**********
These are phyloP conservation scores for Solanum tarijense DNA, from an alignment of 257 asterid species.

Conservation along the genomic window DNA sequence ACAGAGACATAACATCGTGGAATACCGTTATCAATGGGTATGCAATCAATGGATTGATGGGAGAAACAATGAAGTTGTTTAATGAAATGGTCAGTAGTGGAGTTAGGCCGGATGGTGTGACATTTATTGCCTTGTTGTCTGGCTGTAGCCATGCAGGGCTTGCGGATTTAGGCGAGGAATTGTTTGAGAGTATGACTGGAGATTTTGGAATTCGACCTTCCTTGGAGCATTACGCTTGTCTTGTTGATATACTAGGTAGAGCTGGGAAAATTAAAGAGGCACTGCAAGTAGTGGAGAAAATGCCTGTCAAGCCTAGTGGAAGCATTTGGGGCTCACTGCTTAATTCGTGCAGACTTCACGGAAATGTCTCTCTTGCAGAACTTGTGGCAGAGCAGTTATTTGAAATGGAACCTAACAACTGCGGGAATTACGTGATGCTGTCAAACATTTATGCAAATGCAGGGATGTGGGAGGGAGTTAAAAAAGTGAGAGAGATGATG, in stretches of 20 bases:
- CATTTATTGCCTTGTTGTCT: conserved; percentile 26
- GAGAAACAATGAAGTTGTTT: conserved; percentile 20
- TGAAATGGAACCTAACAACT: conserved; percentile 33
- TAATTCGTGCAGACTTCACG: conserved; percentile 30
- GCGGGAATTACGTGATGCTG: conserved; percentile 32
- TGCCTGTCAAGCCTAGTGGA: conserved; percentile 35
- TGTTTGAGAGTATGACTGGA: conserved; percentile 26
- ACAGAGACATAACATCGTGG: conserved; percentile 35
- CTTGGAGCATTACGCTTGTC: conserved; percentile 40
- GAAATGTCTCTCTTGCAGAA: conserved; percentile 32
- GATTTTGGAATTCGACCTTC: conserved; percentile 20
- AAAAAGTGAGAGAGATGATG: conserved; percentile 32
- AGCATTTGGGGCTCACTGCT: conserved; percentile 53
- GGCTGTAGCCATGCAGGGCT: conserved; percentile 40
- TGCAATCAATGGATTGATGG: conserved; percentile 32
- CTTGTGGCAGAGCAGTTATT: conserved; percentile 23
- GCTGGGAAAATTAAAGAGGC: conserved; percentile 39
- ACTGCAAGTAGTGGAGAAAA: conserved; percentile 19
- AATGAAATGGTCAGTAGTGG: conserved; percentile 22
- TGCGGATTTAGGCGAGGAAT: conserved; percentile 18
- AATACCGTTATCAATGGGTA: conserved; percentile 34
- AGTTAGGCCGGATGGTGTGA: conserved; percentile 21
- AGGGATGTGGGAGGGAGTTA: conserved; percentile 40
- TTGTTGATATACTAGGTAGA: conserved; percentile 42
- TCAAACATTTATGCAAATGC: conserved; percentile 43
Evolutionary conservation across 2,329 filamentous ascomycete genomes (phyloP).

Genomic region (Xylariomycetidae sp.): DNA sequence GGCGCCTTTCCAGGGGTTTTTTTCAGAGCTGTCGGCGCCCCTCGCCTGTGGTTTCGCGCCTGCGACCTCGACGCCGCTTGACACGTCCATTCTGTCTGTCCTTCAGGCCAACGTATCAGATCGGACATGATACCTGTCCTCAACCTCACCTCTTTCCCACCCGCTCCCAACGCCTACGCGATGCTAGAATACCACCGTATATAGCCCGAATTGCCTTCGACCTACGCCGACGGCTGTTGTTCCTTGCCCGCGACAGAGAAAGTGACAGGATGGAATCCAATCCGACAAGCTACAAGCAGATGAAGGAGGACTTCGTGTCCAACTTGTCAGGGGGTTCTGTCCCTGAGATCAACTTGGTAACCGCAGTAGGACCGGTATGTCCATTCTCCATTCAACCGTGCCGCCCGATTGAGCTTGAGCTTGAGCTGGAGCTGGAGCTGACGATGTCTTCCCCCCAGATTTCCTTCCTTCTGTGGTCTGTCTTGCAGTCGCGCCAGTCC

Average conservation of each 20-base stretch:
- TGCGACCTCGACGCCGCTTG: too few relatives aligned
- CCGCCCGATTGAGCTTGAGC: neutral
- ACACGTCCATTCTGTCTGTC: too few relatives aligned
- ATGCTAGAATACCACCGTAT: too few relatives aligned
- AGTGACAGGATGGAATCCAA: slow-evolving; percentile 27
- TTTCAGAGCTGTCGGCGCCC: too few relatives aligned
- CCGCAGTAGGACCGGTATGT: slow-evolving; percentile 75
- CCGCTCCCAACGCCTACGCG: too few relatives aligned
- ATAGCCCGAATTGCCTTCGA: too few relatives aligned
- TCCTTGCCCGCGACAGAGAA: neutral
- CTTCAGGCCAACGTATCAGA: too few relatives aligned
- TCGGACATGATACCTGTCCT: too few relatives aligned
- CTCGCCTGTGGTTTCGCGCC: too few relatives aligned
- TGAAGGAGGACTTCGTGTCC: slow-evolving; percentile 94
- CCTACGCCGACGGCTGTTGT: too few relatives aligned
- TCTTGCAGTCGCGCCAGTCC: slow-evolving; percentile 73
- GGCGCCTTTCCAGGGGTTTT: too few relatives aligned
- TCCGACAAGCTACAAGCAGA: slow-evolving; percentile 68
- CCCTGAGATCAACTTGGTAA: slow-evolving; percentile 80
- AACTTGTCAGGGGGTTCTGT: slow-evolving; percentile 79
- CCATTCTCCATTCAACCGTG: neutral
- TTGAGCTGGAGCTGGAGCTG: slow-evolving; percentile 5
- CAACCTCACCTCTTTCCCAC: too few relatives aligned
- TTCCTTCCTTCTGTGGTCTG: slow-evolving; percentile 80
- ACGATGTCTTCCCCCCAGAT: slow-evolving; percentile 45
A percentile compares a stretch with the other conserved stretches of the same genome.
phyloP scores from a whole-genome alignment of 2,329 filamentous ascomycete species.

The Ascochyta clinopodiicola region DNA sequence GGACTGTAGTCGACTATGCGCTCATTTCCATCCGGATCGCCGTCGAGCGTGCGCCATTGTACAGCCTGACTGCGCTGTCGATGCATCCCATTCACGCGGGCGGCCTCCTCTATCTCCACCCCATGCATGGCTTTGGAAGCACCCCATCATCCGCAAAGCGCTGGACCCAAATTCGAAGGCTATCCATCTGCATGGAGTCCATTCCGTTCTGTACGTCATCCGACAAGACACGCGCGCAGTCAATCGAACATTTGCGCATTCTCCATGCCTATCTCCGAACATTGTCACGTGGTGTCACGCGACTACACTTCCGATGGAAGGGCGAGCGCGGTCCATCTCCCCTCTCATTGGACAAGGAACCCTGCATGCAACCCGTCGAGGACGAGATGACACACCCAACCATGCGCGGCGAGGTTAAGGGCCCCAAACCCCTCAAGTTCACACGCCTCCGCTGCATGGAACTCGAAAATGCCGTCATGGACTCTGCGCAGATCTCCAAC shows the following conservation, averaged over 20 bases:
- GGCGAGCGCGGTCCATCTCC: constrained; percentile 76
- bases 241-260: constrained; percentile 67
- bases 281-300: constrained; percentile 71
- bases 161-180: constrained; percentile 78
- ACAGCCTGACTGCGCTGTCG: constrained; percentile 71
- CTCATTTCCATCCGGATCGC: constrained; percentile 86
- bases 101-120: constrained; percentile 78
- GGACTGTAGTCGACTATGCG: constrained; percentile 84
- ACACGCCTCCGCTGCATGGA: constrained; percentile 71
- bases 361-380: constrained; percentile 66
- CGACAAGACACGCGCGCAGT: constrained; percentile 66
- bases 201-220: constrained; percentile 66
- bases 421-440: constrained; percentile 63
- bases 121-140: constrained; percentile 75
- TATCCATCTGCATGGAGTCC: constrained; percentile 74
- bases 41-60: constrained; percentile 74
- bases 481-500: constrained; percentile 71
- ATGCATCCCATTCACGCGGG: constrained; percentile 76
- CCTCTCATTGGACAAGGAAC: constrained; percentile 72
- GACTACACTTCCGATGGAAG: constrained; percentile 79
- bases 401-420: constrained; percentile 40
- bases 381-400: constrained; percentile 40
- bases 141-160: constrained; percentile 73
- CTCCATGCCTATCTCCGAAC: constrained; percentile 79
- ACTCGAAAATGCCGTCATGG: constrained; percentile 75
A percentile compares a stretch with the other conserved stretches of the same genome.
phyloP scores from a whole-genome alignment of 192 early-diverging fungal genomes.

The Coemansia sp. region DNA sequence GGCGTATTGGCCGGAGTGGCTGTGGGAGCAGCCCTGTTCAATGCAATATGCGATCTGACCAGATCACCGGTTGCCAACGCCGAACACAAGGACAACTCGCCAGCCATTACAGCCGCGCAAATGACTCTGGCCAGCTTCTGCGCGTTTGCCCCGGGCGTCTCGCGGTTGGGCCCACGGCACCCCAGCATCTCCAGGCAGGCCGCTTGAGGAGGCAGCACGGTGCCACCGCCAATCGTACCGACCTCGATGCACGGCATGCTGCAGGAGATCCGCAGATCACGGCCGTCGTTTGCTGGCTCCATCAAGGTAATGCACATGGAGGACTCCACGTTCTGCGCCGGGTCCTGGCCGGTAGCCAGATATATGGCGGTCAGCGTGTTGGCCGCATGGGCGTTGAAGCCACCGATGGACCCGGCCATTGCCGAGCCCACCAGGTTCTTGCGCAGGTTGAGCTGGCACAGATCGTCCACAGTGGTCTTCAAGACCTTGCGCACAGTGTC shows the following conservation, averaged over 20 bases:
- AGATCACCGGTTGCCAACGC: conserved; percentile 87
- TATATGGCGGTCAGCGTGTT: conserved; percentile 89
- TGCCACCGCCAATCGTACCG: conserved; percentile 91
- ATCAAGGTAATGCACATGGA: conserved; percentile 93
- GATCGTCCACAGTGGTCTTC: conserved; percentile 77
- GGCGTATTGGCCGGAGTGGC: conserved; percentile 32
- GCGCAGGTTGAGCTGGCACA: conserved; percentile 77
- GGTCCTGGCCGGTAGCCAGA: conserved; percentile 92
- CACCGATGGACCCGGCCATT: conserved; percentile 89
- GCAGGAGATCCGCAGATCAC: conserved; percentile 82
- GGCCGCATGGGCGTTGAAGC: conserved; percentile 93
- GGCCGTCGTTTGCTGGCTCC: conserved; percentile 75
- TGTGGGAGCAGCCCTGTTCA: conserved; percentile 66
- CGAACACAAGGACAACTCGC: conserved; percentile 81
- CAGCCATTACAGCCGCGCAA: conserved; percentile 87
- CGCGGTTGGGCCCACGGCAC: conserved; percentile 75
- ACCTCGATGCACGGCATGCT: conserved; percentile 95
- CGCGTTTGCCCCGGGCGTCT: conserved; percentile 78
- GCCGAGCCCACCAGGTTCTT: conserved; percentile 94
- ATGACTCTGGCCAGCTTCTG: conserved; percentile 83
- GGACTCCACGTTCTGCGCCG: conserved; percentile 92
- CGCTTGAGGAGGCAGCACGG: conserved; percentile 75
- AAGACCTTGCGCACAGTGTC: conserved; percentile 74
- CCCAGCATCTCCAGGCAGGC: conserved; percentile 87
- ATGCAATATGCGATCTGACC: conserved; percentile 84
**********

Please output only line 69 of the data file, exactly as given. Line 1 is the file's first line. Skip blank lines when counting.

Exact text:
- CGACAAGACACGCGCGCAGT: constrained; percentile 66